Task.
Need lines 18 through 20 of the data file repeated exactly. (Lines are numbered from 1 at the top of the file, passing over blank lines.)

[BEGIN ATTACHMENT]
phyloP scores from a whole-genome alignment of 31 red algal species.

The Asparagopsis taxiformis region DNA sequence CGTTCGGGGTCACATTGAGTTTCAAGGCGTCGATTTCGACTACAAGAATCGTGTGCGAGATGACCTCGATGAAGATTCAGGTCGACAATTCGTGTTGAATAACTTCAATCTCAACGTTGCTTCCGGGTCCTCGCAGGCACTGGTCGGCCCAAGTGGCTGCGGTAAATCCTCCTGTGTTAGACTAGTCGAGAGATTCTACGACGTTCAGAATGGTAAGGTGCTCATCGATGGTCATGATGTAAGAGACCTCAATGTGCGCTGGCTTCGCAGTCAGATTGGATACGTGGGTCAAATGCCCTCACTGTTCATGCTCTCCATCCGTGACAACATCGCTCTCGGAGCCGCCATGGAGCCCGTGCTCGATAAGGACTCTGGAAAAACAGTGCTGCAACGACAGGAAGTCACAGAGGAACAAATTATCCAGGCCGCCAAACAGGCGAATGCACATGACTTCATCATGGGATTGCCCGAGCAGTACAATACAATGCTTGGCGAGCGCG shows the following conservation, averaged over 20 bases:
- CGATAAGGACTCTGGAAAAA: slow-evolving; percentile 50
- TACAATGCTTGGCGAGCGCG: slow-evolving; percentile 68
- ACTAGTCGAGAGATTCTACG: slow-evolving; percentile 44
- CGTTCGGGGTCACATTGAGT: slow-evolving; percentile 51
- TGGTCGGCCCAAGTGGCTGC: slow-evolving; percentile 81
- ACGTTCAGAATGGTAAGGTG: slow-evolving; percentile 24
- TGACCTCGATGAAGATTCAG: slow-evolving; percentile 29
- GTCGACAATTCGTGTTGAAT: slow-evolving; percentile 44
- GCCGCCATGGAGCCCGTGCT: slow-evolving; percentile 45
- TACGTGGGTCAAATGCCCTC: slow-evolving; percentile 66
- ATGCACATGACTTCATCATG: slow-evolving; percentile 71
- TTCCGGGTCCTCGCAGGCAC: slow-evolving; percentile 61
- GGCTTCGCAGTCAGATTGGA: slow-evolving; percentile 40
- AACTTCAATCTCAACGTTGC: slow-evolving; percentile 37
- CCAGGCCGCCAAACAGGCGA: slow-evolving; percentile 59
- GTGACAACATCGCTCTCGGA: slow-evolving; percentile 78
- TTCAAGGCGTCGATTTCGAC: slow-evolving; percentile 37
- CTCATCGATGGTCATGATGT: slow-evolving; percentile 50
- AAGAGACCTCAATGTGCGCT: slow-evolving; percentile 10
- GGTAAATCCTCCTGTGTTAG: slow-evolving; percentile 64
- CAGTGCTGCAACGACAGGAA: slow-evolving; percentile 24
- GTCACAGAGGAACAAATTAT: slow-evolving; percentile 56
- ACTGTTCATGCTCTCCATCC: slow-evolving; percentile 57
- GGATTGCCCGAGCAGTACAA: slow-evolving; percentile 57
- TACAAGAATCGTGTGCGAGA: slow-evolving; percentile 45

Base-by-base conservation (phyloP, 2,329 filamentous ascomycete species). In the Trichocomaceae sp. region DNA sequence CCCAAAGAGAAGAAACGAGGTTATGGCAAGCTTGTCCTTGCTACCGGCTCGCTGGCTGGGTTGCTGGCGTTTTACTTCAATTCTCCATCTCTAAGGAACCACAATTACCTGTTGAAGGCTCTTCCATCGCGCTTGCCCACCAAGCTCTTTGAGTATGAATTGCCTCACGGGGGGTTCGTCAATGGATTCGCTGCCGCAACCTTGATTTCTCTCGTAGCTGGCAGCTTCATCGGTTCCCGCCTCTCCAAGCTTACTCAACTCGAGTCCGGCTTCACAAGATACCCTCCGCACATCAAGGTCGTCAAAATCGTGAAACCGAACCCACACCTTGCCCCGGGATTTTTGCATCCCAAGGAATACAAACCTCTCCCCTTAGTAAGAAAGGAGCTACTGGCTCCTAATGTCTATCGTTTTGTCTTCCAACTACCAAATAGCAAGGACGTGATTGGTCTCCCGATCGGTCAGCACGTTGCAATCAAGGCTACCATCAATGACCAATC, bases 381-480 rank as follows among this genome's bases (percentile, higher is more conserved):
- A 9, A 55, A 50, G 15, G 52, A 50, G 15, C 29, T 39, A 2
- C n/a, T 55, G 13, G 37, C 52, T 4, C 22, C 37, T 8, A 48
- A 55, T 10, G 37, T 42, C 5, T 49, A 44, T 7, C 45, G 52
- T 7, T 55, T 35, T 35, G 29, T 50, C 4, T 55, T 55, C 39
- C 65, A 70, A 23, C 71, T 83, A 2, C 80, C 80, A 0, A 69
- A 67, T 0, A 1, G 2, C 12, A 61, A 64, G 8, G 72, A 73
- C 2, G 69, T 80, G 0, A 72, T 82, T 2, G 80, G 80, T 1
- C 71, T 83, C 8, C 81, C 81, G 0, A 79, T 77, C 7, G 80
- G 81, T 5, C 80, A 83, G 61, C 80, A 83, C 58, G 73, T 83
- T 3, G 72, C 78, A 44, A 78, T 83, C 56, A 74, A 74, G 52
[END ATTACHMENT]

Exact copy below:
- GTGACAACATCGCTCTCGGA: slow-evolving; percentile 78
- TTCAAGGCGTCGATTTCGAC: slow-evolving; percentile 37
- CTCATCGATGGTCATGATGT: slow-evolving; percentile 50